Re “If it’s easy to override the Charter, then what’s protecting Canadians’ rights?” (Oct. 11): There is a possible solution.
If the courts interpret the notwithstanding clause as akin to a form of martial law, then its use would be justified only in times of war, rebellion or natural disaster – when the institutions of democracy and civil society are in real jeopardy.
Christopher Albertyn Toronto
Fundamental freedoms that exist at the pleasure of the government of the day aren’t fundamental.
Sean Tucker Regina
Re “Canada’s tax regime weighs on the economy – if not now, when do we reform it?” (Report on Business, Oct. 11): Never mind the convoluted and bloated tax regime (which, by the way, was supposed to be a temporary war measure, more than a century ago). I believe carbon pricing is what’s killing the economy and crushing Canadians.
Something could also be said about out-of-control government spending and inflation, but I guess that ought to be for a different letter.
Michel Trahan Maria, Que.
Re “Danielle Smith may be grandstanding, but Canada’s Clean Electricity Regulations do need a fix” (Oct. 11): As well, the Clean Electricity Regulations limit peaking units to operating a maximum of 450 hours a year.
If this regulation is enforced, electricity providers requiring additional peaking capacity could be forced to purchase additional units to meet the load. To meet the cost of new units, electricity prices would need to rise.
Larry Hughes Halifax
Re “Round and round” (Letters, Sept. 30): Canada’s road-traffic mortality rate is double that in Britain, as per data from the Organization for Economic Co-operation and Development.
On a single drive through Halifax last week, I encountered the usual: cut-ins, tailgating and drivers texting, eating and doing makeup at the wheel. Britain has pervasive speed cameras and fines up the wazoo; Wales has a country-wide limit of 20 miles (32 kilometres) per hour.
Canada has a complete free-for-all.
Anthony Vandersteen Halifax
Re “Toronto needs more waterfront wow” (Oct. 7): “That is why the plan to redevelop Ontario Place is so welcome.”
Surely that doesn’t mean the Therme plan, which calls for a mega-spa, a parking lot that could cost $600-million and the destruction of as many as 1,500 trees. A plan shrouded in secrecy that puts a public asset in private hands for 95 years.
A far better idea would be for the Ford government to put that kind of money into enhancing the natural oasis that already exists at Ontario Place. Plant more trees, create more beaches, build more boardwalks, make it all easily accessible.
That would give our waterfront the “wow” it needs.
Nicholas Jennings Toronto
Seems to me that the main attraction of the waterfront is the water. We shouldn’t have any more buildings that block the view.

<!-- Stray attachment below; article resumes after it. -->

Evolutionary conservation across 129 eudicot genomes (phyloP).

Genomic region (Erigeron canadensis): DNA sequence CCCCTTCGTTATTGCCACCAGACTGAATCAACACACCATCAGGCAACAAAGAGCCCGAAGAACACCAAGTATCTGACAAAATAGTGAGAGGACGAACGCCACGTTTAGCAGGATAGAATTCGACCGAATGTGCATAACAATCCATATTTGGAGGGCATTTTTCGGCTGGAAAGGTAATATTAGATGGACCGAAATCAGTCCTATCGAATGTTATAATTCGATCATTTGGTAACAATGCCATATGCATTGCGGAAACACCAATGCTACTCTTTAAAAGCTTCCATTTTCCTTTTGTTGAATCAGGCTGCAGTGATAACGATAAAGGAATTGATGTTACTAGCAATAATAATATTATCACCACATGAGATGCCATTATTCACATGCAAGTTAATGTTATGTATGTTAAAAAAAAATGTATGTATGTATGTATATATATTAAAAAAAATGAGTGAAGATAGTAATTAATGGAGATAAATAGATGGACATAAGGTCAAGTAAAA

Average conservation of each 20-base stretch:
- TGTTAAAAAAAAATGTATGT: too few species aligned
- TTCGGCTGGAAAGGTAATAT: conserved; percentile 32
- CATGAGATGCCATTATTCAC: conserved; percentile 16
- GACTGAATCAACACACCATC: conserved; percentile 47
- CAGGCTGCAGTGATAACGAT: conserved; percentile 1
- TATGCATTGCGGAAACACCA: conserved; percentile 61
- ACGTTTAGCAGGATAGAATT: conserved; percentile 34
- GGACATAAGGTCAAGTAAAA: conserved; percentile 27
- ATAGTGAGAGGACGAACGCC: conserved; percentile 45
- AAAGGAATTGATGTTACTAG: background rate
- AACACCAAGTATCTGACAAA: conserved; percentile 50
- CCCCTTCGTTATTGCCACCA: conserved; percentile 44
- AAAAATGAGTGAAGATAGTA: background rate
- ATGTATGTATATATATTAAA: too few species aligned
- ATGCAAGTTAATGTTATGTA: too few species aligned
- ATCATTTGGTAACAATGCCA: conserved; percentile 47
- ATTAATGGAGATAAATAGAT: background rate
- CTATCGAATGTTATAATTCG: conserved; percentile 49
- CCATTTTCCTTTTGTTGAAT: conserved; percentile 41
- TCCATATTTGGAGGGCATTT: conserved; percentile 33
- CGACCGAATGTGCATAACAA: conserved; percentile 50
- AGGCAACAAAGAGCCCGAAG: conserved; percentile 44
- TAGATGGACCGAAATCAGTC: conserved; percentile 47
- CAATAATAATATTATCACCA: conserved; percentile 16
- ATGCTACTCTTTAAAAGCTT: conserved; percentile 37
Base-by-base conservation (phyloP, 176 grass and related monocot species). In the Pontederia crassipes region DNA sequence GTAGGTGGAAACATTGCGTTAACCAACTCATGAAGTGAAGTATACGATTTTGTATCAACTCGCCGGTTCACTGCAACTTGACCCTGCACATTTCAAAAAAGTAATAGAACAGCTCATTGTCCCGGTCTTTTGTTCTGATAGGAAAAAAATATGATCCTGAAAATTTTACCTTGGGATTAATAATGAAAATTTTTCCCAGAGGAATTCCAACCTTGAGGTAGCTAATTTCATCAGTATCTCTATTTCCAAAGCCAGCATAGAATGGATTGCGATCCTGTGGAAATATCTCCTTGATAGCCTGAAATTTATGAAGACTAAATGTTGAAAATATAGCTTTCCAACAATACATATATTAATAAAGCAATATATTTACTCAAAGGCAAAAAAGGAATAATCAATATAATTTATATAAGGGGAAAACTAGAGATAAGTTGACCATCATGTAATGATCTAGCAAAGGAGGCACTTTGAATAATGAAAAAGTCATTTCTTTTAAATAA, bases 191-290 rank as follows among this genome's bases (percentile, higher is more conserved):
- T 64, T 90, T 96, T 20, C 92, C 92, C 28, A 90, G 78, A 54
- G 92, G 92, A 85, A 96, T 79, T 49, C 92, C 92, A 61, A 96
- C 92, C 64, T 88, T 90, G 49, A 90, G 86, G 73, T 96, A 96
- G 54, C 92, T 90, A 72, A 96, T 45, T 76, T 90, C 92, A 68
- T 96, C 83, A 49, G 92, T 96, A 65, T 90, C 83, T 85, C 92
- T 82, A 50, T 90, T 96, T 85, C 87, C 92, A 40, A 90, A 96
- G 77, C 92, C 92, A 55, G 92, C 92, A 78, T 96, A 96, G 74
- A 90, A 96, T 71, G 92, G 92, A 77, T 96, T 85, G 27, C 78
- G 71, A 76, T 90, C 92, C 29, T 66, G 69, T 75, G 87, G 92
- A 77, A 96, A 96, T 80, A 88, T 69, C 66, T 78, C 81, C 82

Dot Quiggin Toronto
How about a few more restaurants, bars and cafés? Sydney, Australia, and Cape Town, South Africa, are excellent examples of how to create vibrant, people-friendly waterfronts.
Art Brewer Toronto
First we should create the necessary space for a meaningful urban park.
This can be accomplished by rerouting Lake Shore Boulevard from Spadina Avenue to Jameson Avenue to run in the shadow of the Gardiner Expressway, thus creating an uninterrupted playground marrying Ontario Place to Exhibition Place and the city beyond.
Some of the old industrial structures along the route can be converted into academies of art. Urban architects can find ingenious way to create pedestrian walkways to the CN Tower, Fort York National Historic Site and other tourist nodes that would fall beyond a park’s perimeter.
One important addition should be a must: a world-class art gallery. Perhaps a location on the edge of the lake would do? And, of course, a park would be car-free.
Only then can we take tourists to our waterfront and say, “Voilà.” Only then can they say, “Wow.”
Karim Durzi Toronto
There’s a wonderful opportunity coming up to consider alternative uses for Toronto’s island airport lands: the city lease for a significant portion of it expires on June 30, 2033.
If it is not renewed, the airport closes. Once closed, 215 acres of publicly owned waterfront property becomes available.
For what? We think they can be an exciting addition to the island park, making it as large as New York’s Central Park. Now should be the time to dream, the time for a wide-ranging public exploration of the possibilities for these lands.
And what of Porter Airlines, which has had a near-monopoly at the airport? It reported large losses even pre-pandemic, is cutting back flights out of the island and is increasingly focused on flights out of Pearson International Airport – that’s where its future seems to lie.
History tells us the island airport is where airlines fail. Remember City Express?
Brian Iler Spokesperson, Parks not Planes; Toronto
The idea that Toronto’s waterfront needs more “big things” to drive economic development feels like an outdated 20th-century notion.
Most progressive cities understand that scarce waterfront space should not be the location for showy global headquarters or massive single-purpose tourist attractions. Instead, they find the “wow” factor in spectacularly designed public spaces such as New York’s Brooklyn Bridge Park and Toronto’s future Promontory Park at the new mouth of the Don River.
The future needs of the community, business and tourists would be better served by making our waterfronts work on many levels. A waterfront that nourishes, invites, delights and sustains everyone can define Toronto as a place where people want to visit and stay. Outstanding public space can create a “wow” factor with greater long-term economic, social and environmental value than the “big thing” strategy.
We can’t afford to use our precious waterfront any other way.
Cynthia Wilkey Toronto
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